A great many people, possessed by the perfectly respectable emotion of nostalgia, tend to say of this or that artist that he is as good as ever he was.
As no artist since the world began is ever as good as he was, or as bad either for that matter, comparative assessments of that kind must always be regarded with deep suspicion. In jazz particularly, where the swift movement of epochs and generations combines with excessive sentimentalizing of the great soloists to create the perfect climate for fond reminiscence, the exercise is to be sharply avoided. I have always shunned it myself, and even insisted to the point of seeming ungallant that, say Lester and Billie were not quite so inspired at the end of their lives as they were in their youth.
Having said that, I must now find some way of reconciling with the impression which Count Basie’s playing in this album has left on me, and in order to do so I have to go back to my introduction to Basie’s style back in the early 1940s. It was through the Goodman Sextet recordings as well as those with his own orchestra that I first became conversant with the curious amendment of the classic Stride piano school’s approach that Basie had perfected. It was an utterly original amendment, just as remarkable in its own way as the adaptations which Duke Ellington made to the same style, in that where Duke somehow fashioned out of the James P. Johnson method an extraordinary dazzling romanticism, Basie did the opposite and pared everything down to the point where the dominant mannerism of his jazz was economy. It is often said that the first major soloist in jazz to deploy the musical effect of silence was Lester Young, and it is not hard to guess who encouraged him.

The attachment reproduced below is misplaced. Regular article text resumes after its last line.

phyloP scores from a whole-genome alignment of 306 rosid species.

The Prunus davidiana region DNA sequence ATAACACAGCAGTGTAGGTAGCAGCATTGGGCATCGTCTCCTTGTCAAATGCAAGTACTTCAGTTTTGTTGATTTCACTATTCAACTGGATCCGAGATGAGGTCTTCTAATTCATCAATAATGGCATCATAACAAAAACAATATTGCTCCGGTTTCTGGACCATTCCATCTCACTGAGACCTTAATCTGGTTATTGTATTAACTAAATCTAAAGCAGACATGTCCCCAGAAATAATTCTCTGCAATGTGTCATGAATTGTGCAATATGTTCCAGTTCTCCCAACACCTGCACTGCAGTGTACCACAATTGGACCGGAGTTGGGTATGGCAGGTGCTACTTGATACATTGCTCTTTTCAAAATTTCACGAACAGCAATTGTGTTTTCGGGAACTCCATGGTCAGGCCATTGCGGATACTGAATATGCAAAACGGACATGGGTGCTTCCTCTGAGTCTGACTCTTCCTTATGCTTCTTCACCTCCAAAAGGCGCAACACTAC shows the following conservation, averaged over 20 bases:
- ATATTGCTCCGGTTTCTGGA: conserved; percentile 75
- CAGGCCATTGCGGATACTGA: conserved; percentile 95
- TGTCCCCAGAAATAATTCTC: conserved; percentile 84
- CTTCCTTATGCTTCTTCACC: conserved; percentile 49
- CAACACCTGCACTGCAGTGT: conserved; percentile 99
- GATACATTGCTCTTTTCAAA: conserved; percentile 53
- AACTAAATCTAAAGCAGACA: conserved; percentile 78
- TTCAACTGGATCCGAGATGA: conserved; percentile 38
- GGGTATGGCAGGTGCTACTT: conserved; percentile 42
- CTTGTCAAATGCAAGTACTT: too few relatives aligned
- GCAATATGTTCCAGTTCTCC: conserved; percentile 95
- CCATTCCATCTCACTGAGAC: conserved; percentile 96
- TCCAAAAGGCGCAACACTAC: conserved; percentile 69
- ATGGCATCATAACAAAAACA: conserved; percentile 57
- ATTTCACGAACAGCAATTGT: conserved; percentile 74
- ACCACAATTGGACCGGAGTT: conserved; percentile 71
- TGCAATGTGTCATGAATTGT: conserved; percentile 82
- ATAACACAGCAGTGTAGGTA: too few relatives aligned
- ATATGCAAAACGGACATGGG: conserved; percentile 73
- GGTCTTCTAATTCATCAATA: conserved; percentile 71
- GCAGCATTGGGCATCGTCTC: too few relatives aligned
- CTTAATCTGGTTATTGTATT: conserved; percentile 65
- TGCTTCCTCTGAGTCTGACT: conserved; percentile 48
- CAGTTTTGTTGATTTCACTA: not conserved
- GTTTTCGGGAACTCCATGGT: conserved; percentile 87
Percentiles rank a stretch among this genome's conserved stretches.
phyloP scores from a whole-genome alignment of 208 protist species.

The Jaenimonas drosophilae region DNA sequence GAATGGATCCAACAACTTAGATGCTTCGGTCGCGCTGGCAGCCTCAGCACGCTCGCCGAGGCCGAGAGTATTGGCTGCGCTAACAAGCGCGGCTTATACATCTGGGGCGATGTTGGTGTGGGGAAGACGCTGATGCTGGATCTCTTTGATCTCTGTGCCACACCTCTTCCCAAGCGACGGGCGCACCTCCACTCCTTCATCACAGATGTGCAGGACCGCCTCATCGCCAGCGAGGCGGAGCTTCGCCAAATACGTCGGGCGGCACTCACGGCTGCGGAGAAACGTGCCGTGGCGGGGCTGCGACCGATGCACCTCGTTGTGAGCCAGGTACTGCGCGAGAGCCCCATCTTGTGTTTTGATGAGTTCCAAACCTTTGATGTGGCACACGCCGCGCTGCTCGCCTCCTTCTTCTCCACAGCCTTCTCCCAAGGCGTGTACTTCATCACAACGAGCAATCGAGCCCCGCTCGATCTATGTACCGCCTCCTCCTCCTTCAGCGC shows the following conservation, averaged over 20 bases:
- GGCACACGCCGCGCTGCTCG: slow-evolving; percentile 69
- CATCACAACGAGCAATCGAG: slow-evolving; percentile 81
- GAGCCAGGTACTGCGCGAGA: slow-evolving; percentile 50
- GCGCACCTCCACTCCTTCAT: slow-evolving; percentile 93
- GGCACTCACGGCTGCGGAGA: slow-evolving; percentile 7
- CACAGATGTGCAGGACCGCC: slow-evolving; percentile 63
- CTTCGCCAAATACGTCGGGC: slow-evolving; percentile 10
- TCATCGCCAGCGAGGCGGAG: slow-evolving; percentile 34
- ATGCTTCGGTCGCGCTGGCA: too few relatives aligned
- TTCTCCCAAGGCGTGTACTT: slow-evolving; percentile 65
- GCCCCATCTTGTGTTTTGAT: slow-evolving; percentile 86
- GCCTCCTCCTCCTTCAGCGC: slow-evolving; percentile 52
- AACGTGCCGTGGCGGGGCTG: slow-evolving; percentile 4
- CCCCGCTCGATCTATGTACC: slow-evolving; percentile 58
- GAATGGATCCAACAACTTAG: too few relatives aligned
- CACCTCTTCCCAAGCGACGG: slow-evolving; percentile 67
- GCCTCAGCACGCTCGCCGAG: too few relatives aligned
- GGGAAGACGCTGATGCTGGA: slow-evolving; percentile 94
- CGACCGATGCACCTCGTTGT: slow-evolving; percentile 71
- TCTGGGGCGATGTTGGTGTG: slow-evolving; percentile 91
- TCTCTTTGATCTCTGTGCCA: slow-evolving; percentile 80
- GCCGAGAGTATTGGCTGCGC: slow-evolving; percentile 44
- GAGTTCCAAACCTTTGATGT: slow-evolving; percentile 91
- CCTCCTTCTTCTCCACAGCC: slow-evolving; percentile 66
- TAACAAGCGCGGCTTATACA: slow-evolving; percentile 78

01. Doubling Blues
02. Hanging Out (Count Basie)
03. Red Bank Blues (Count Basie)
05. Freeport Blues
COUNT BASIE, piano & organ
LOUIE BELLSON, drums
RAY BROWN, bass Irving
J.J. JOHNSON, trombone
HARRY EDISON, trumpet
EDDIE DAVIS, tenor sax
ZOOT SIMS, tenor sax
Originally released in 1975 by Pablo Records.